Smoking: Regular smokers are at a larger risk of developing gingivitis and other gum diseases. The reason is simple - nicotine restricts the blood flow to the organs, including your gums and causes gum discolouration that masks the potential warning signs. Plus, smoking weakens your body’s defence mechanism to combat infections, making your teeth vulnerable to damage.
Poor Nutrition: A nutritious diet rich in vitamins is the key to healthy living; we all know that. But what does a lack of it or poor diet do to your body? Let’s find out. Deficiencies in Vitamin C and Vitamin K can also lead to gum bleeding and a host of other gum diseases. So, try to eat foods that are rich in these vitamins.
Genetics: Despite following a good oral care routine, if you’re still struggling with dental problems and gum diseases, you should check with your family. If either of your parents have or had gingivitis, then you might be at a risk of developing it.
Gingivitis is an early form of gum disease. To identify and understand more about this oral condition, here are some symptoms of gingivitis you should look out for:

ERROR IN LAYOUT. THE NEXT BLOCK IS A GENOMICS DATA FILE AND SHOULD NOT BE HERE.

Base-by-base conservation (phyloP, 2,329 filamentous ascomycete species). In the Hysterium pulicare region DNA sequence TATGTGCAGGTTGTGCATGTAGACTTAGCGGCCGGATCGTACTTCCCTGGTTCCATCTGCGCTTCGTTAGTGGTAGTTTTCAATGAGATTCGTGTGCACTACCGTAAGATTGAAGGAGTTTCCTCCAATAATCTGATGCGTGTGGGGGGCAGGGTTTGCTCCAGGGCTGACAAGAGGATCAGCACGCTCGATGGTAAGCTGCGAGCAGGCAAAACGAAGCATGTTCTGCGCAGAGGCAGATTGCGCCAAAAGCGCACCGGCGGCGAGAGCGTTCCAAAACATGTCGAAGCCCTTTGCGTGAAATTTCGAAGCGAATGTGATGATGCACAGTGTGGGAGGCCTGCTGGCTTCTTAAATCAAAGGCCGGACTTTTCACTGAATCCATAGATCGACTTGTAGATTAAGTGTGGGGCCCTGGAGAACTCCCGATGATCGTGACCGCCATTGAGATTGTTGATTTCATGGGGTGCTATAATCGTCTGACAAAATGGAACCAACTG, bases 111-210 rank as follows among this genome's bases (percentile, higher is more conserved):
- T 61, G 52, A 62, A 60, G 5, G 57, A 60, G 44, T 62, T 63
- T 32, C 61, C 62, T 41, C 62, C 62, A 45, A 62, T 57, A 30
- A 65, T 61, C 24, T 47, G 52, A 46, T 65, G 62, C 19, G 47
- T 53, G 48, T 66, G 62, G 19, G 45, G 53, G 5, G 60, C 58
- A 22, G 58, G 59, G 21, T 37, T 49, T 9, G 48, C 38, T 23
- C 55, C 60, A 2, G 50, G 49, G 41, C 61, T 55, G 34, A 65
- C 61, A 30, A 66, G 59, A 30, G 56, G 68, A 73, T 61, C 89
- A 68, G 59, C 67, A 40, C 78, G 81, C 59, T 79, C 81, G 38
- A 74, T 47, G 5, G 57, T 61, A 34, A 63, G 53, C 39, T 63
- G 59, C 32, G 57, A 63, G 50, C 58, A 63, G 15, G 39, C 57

Inflammation: Gingivitis causes Inflamed, swollen, puffy gums. They may turn bright red or purple in colour.
Sensitivity: You should look out for sensitivity in the gums. Gingivitis causes sensitive gums that are soft and tender, and painful to touch. Sometimes, this sensitivity can also further lead to toothache.
Bleeding gums: One of the most obvious signs that you have gingivitis is bleeding gums. Your gums may especially bleed while brushing or flossing.
Halitosis: Often times, gingivitis is accompanied by bad breath or halitosis. This is because of the accumulation of plaque and bacteria in the mouth.
Receding gum line: You may notice your gums pulling away from the teeth. This is common in gingivitis.
If you have gingivitis, here are the treatment options available for you:
Cleaning: The first step to treat gingivitis is to clean the teeth thoroughly. Scaling is a process that eliminates tartar above and below your gum line. In case deep cleaning is required, root planing is a process you can consider. It smoothens rough spots and removes the tartar and plaque from the surface of the roots. Lastly, lasers are an alternative to the above two procedures that help clean the teeth with far less pain and bleeding.
Medicines: The medication used to treat gingivitis depends on the decay and ranges from a simple mouthwash to tissue grafts. Here are some of the medicines -